ac·​a·​dem·​i·​cal·​ly | \ ˌa-kə-ˈde-mi-k(ə-)lē How to pronounce academically (audio) \

Definition of academically

: in an academic way: such as
a : with regard to formal studies or academics doing well academically academically advanced students And it has made them more appealing to colleges, which have grown more welcoming as they find that homeschoolers do fine academically.— Linda Perlstein … fans and coaches at academically elite institutions would say that, yes, they were handicapped by stricter admissions policies, but in the long run, brains win out over brawn.— Mark Bechtel
b : in a theoretical or speculative way without practical application That scheme for bottling beer is interesting—but only academically. Down here, we don't bottle it, but drink it.— H. L. Mencken
c : in a way that conforms to the tradition or rules of a school (as of literature or art) The big problems arise with his paintings as artworks. His audacity with the brush is vitiated by academically fussy composition.— Peter Schjeldahl

Examples of academically in a Sentence

Recent Examples on the Web Students across the country are falling behind academically without in-person education. Joey Garrison, USA TODAY, "Biden poised to pick Connecticut schools chief Miguel Cardona as Education secretary, reports say," 22 Dec. 2020 Educators said immunizing school employees early is a moral imperative because millions of children are struggling to learn at home and falling behind academically, as well as in their social and emotional development. Dustin Gardiner,, "California teachers push to be near front of COVID vaccine line," 14 Dec. 2020 Board member Mark Dosen said that even one week away from in-person learning will make a difference for pupils, especially those in elementary school, who are struggling academically. Bob Sandrick, cleveland, "Brecksville-Broadview Heights schools will gradually return to in-person learning in 2021," 25 Dec. 2020 But officials are asking parents of struggling students to reconsider if their kids are struggling academically. Scott Travis,, "Failed by distance learning, more students plan to return to school," 13 Dec. 2020 But the district will strongly encourage it because too many students studying online are disengaged and struggling academically, and administrators are convinced in-person schooling is safe. Leslie Postal,, "Osceola students must show decent grades, good attendance to continue online learning," 2 Dec. 2020 Off the field, Hart was struggling academically and had just learned his girlfriend was pregnant with their first child. Greg Luca,, "UTSA tackle Hart pushed through injury, position change to become steady contributor," 26 Nov. 2020 The district's data shows which students are struggling academically and have missed too many classes, and the FDCF data shows which have been victims or witnesses of child abuse. Fox News, "Florida sheriff's office keeps secret list of students it believes will 'fall into a life of crime'," 21 Nov. 2020 In the late 1980s, school choice advocates like Albert Shanker promoted charter schools as a means to reform public education in America and to replace academically struggling schools like Frantz. Connie L. Schaffer, The Conversation, "Once a symbol of desegregation, Ruby Bridges’ school now reflects another battle engulfing public education," 13 Nov. 2020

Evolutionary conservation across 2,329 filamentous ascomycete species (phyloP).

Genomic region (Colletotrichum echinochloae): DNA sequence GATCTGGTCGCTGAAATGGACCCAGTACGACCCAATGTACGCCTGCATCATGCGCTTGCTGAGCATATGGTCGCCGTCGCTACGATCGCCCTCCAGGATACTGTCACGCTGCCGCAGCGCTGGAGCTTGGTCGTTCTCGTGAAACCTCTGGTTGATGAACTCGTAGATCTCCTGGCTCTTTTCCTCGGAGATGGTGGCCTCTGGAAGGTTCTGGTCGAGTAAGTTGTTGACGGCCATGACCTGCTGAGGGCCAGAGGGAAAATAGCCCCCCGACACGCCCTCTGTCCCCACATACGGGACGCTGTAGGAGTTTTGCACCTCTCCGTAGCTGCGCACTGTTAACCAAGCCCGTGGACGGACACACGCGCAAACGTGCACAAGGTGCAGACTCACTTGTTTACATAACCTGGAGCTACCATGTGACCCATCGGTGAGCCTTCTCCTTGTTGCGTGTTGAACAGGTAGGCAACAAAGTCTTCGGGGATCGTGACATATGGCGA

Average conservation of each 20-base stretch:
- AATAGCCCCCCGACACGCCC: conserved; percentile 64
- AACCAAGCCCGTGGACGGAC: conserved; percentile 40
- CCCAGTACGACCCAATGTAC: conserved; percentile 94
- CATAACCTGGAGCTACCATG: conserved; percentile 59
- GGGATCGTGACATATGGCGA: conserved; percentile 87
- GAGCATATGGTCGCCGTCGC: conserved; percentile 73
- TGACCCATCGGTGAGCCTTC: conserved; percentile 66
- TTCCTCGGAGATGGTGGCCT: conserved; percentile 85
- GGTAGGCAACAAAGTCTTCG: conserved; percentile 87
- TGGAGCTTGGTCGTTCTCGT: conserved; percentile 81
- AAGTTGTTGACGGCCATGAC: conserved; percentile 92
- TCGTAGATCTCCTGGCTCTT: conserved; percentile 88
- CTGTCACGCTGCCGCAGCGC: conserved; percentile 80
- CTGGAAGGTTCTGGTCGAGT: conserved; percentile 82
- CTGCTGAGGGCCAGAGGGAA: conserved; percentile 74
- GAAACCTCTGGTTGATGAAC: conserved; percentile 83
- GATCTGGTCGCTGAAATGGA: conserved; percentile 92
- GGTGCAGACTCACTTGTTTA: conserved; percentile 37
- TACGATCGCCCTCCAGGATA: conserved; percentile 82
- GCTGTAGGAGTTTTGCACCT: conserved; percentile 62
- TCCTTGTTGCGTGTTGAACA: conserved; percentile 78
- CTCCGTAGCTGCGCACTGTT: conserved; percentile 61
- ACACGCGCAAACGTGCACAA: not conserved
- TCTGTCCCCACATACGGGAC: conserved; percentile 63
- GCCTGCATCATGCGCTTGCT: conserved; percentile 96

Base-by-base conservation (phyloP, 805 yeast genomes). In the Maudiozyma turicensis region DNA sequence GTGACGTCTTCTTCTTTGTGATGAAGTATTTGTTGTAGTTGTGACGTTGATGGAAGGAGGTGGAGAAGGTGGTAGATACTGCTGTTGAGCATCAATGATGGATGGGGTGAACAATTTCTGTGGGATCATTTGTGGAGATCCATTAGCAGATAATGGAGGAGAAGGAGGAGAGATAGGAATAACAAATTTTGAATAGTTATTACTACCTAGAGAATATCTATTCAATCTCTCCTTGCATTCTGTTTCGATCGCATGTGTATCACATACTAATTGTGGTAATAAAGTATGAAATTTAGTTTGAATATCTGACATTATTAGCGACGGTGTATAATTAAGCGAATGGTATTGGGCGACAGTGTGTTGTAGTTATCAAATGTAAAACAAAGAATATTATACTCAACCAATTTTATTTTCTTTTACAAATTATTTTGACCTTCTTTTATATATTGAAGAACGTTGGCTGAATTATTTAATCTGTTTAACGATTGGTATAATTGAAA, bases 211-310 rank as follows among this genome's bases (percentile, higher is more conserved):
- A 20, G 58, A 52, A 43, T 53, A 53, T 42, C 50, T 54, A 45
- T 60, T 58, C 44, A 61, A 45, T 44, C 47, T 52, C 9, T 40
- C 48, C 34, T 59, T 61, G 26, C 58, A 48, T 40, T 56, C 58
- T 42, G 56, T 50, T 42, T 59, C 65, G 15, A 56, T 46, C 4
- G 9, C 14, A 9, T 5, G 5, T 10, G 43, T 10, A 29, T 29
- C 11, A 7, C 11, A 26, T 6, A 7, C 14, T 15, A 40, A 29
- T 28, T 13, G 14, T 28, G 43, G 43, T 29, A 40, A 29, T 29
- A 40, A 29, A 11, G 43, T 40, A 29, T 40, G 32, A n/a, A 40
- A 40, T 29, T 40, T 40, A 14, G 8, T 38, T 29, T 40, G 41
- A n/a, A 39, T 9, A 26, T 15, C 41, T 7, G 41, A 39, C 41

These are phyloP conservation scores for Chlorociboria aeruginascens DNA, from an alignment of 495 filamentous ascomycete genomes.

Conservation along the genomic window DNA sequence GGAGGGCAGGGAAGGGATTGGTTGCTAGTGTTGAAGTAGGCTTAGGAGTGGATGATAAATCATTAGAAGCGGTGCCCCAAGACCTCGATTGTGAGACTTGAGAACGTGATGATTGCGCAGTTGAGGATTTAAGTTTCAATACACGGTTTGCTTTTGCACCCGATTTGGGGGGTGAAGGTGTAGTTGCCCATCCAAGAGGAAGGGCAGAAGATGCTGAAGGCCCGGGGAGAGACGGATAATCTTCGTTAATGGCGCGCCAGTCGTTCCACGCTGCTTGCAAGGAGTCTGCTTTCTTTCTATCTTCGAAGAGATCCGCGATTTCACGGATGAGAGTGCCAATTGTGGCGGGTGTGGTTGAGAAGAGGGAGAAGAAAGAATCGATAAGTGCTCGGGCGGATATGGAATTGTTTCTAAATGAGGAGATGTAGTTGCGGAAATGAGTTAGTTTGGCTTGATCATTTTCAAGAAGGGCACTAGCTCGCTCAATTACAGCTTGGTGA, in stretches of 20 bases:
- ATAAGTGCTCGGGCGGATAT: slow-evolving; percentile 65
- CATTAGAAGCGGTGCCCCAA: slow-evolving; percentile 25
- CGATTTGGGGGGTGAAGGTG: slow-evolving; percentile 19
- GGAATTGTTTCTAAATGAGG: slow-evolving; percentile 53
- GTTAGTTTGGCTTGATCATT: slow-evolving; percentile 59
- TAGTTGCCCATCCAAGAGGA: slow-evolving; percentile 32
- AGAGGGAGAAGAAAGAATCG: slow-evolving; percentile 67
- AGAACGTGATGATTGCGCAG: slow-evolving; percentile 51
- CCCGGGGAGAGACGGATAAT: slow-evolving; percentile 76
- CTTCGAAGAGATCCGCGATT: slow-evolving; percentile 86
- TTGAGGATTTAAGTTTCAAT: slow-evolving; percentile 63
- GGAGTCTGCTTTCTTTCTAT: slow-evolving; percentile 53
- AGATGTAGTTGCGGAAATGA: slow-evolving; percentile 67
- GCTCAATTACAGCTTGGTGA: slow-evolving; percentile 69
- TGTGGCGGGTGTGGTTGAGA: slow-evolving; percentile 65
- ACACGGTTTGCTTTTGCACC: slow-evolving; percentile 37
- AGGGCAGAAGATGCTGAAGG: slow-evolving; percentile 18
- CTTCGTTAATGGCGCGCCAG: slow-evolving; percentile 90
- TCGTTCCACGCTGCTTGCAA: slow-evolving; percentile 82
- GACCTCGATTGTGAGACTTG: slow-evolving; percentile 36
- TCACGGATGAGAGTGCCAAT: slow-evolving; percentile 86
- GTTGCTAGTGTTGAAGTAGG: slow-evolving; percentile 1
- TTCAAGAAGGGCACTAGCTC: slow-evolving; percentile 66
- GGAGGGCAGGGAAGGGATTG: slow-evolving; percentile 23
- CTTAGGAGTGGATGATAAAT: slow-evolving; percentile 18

These example sentences are selected automatically from various online news sources to reflect current usage of the word 'academically.' Views expressed in the examples do not represent the opinion of Merriam-Webster or its editors. Send us feedback.

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First Known Use of academically

circa 1626, in the meaning defined above

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The first known use of academically was circa 1626

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Statistics for academically

Last Updated

15 Jan 2021

Cite this Entry

“Academically.” Dictionary, Merriam-Webster, Accessed 21 Jan. 2021.

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